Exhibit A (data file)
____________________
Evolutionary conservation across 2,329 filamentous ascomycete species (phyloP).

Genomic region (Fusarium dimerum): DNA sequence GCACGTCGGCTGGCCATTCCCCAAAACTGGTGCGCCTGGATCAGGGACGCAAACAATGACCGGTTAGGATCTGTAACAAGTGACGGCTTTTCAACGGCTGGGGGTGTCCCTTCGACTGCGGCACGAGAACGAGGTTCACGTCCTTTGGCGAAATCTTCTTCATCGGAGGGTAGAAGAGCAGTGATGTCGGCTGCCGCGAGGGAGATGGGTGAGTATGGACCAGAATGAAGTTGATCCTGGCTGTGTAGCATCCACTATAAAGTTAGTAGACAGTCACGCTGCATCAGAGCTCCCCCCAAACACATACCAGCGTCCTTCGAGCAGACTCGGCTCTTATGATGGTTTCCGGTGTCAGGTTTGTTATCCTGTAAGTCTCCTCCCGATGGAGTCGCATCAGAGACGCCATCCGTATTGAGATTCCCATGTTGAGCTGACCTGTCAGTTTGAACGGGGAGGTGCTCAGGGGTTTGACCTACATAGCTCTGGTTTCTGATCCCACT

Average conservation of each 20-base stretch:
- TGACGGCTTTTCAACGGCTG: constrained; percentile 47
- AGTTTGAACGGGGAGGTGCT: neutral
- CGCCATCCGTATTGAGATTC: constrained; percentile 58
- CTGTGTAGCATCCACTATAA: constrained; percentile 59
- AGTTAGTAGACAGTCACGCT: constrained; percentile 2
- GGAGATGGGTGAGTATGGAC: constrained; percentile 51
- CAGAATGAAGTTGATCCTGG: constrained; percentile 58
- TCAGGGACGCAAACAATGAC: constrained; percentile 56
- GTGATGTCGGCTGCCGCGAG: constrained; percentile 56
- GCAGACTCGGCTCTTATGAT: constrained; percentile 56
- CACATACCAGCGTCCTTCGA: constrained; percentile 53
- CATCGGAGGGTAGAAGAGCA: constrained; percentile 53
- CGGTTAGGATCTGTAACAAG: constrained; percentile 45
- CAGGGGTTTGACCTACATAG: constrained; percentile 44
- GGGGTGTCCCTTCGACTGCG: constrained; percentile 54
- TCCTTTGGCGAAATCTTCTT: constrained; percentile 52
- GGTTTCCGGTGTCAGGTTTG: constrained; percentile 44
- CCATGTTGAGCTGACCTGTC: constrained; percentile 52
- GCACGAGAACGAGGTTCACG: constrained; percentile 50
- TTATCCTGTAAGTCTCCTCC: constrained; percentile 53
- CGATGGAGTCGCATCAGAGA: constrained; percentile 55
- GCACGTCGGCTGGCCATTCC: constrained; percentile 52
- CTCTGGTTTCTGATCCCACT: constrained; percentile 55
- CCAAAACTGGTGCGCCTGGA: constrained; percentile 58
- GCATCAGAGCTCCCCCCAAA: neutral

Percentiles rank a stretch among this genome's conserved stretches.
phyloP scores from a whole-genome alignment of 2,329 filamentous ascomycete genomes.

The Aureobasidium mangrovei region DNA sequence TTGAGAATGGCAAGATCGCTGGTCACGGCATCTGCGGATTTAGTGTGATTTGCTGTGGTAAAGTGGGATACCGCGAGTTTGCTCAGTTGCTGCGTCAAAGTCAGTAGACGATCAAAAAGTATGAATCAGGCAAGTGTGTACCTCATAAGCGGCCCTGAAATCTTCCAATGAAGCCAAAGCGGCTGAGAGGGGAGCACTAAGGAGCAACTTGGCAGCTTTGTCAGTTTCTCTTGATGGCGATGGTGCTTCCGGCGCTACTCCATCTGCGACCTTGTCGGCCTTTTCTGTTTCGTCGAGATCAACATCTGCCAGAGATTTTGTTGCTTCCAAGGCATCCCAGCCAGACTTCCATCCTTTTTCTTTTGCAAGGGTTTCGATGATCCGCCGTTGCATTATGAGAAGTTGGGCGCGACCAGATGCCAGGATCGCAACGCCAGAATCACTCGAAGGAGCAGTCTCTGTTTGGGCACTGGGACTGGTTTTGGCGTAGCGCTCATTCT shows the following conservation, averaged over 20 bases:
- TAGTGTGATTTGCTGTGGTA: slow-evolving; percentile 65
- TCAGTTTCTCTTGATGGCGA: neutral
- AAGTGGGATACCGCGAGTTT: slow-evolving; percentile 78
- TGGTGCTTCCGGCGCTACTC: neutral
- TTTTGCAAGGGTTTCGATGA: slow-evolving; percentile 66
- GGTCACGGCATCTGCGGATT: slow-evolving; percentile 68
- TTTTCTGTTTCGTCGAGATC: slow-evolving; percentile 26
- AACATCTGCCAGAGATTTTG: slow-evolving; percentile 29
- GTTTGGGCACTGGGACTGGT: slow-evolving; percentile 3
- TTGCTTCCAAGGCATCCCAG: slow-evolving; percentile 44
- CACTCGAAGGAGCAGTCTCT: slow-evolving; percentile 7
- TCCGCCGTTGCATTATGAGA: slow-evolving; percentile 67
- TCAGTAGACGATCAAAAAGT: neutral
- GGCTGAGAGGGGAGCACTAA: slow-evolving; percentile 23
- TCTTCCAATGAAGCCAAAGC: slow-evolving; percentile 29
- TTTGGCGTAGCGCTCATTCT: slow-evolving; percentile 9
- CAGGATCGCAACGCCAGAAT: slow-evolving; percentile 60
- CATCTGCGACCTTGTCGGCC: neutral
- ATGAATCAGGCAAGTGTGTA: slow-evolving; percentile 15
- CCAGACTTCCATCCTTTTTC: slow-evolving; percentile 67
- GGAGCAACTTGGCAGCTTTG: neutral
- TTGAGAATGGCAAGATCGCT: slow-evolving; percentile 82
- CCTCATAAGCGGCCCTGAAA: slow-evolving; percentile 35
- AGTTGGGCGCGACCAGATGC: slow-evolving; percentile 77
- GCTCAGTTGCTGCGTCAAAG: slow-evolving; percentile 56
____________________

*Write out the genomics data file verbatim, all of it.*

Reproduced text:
Evolutionary conservation across 2,329 filamentous ascomycete species (phyloP).

Genomic region (Fusarium dimerum): DNA sequence GCACGTCGGCTGGCCATTCCCCAAAACTGGTGCGCCTGGATCAGGGACGCAAACAATGACCGGTTAGGATCTGTAACAAGTGACGGCTTTTCAACGGCTGGGGGTGTCCCTTCGACTGCGGCACGAGAACGAGGTTCACGTCCTTTGGCGAAATCTTCTTCATCGGAGGGTAGAAGAGCAGTGATGTCGGCTGCCGCGAGGGAGATGGGTGAGTATGGACCAGAATGAAGTTGATCCTGGCTGTGTAGCATCCACTATAAAGTTAGTAGACAGTCACGCTGCATCAGAGCTCCCCCCAAACACATACCAGCGTCCTTCGAGCAGACTCGGCTCTTATGATGGTTTCCGGTGTCAGGTTTGTTATCCTGTAAGTCTCCTCCCGATGGAGTCGCATCAGAGACGCCATCCGTATTGAGATTCCCATGTTGAGCTGACCTGTCAGTTTGAACGGGGAGGTGCTCAGGGGTTTGACCTACATAGCTCTGGTTTCTGATCCCACT

Average conservation of each 20-base stretch:
- TGACGGCTTTTCAACGGCTG: constrained; percentile 47
- AGTTTGAACGGGGAGGTGCT: neutral
- CGCCATCCGTATTGAGATTC: constrained; percentile 58
- CTGTGTAGCATCCACTATAA: constrained; percentile 59
- AGTTAGTAGACAGTCACGCT: constrained; percentile 2
- GGAGATGGGTGAGTATGGAC: constrained; percentile 51
- CAGAATGAAGTTGATCCTGG: constrained; percentile 58
- TCAGGGACGCAAACAATGAC: constrained; percentile 56
- GTGATGTCGGCTGCCGCGAG: constrained; percentile 56
- GCAGACTCGGCTCTTATGAT: constrained; percentile 56
- CACATACCAGCGTCCTTCGA: constrained; percentile 53
- CATCGGAGGGTAGAAGAGCA: constrained; percentile 53
- CGGTTAGGATCTGTAACAAG: constrained; percentile 45
- CAGGGGTTTGACCTACATAG: constrained; percentile 44
- GGGGTGTCCCTTCGACTGCG: constrained; percentile 54
- TCCTTTGGCGAAATCTTCTT: constrained; percentile 52
- GGTTTCCGGTGTCAGGTTTG: constrained; percentile 44
- CCATGTTGAGCTGACCTGTC: constrained; percentile 52
- GCACGAGAACGAGGTTCACG: constrained; percentile 50
- TTATCCTGTAAGTCTCCTCC: constrained; percentile 53
- CGATGGAGTCGCATCAGAGA: constrained; percentile 55
- GCACGTCGGCTGGCCATTCC: constrained; percentile 52
- CTCTGGTTTCTGATCCCACT: constrained; percentile 55
- CCAAAACTGGTGCGCCTGGA: constrained; percentile 58
- GCATCAGAGCTCCCCCCAAA: neutral

Percentiles rank a stretch among this genome's conserved stretches.
phyloP scores from a whole-genome alignment of 2,329 filamentous ascomycete genomes.

The Aureobasidium mangrovei region DNA sequence TTGAGAATGGCAAGATCGCTGGTCACGGCATCTGCGGATTTAGTGTGATTTGCTGTGGTAAAGTGGGATACCGCGAGTTTGCTCAGTTGCTGCGTCAAAGTCAGTAGACGATCAAAAAGTATGAATCAGGCAAGTGTGTACCTCATAAGCGGCCCTGAAATCTTCCAATGAAGCCAAAGCGGCTGAGAGGGGAGCACTAAGGAGCAACTTGGCAGCTTTGTCAGTTTCTCTTGATGGCGATGGTGCTTCCGGCGCTACTCCATCTGCGACCTTGTCGGCCTTTTCTGTTTCGTCGAGATCAACATCTGCCAGAGATTTTGTTGCTTCCAAGGCATCCCAGCCAGACTTCCATCCTTTTTCTTTTGCAAGGGTTTCGATGATCCGCCGTTGCATTATGAGAAGTTGGGCGCGACCAGATGCCAGGATCGCAACGCCAGAATCACTCGAAGGAGCAGTCTCTGTTTGGGCACTGGGACTGGTTTTGGCGTAGCGCTCATTCT shows the following conservation, averaged over 20 bases:
- TAGTGTGATTTGCTGTGGTA: slow-evolving; percentile 65
- TCAGTTTCTCTTGATGGCGA: neutral
- AAGTGGGATACCGCGAGTTT: slow-evolving; percentile 78
- TGGTGCTTCCGGCGCTACTC: neutral
- TTTTGCAAGGGTTTCGATGA: slow-evolving; percentile 66
- GGTCACGGCATCTGCGGATT: slow-evolving; percentile 68
- TTTTCTGTTTCGTCGAGATC: slow-evolving; percentile 26
- AACATCTGCCAGAGATTTTG: slow-evolving; percentile 29
- GTTTGGGCACTGGGACTGGT: slow-evolving; percentile 3
- TTGCTTCCAAGGCATCCCAG: slow-evolving; percentile 44
- CACTCGAAGGAGCAGTCTCT: slow-evolving; percentile 7
- TCCGCCGTTGCATTATGAGA: slow-evolving; percentile 67
- TCAGTAGACGATCAAAAAGT: neutral
- GGCTGAGAGGGGAGCACTAA: slow-evolving; percentile 23
- TCTTCCAATGAAGCCAAAGC: slow-evolving; percentile 29
- TTTGGCGTAGCGCTCATTCT: slow-evolving; percentile 9
- CAGGATCGCAACGCCAGAAT: slow-evolving; percentile 60
- CATCTGCGACCTTGTCGGCC: neutral
- ATGAATCAGGCAAGTGTGTA: slow-evolving; percentile 15
- CCAGACTTCCATCCTTTTTC: slow-evolving; percentile 67
- GGAGCAACTTGGCAGCTTTG: neutral
- TTGAGAATGGCAAGATCGCT: slow-evolving; percentile 82
- CCTCATAAGCGGCCCTGAAA: slow-evolving; percentile 35
- AGTTGGGCGCGACCAGATGC: slow-evolving; percentile 77
- GCTCAGTTGCTGCGTCAAAG: slow-evolving; percentile 56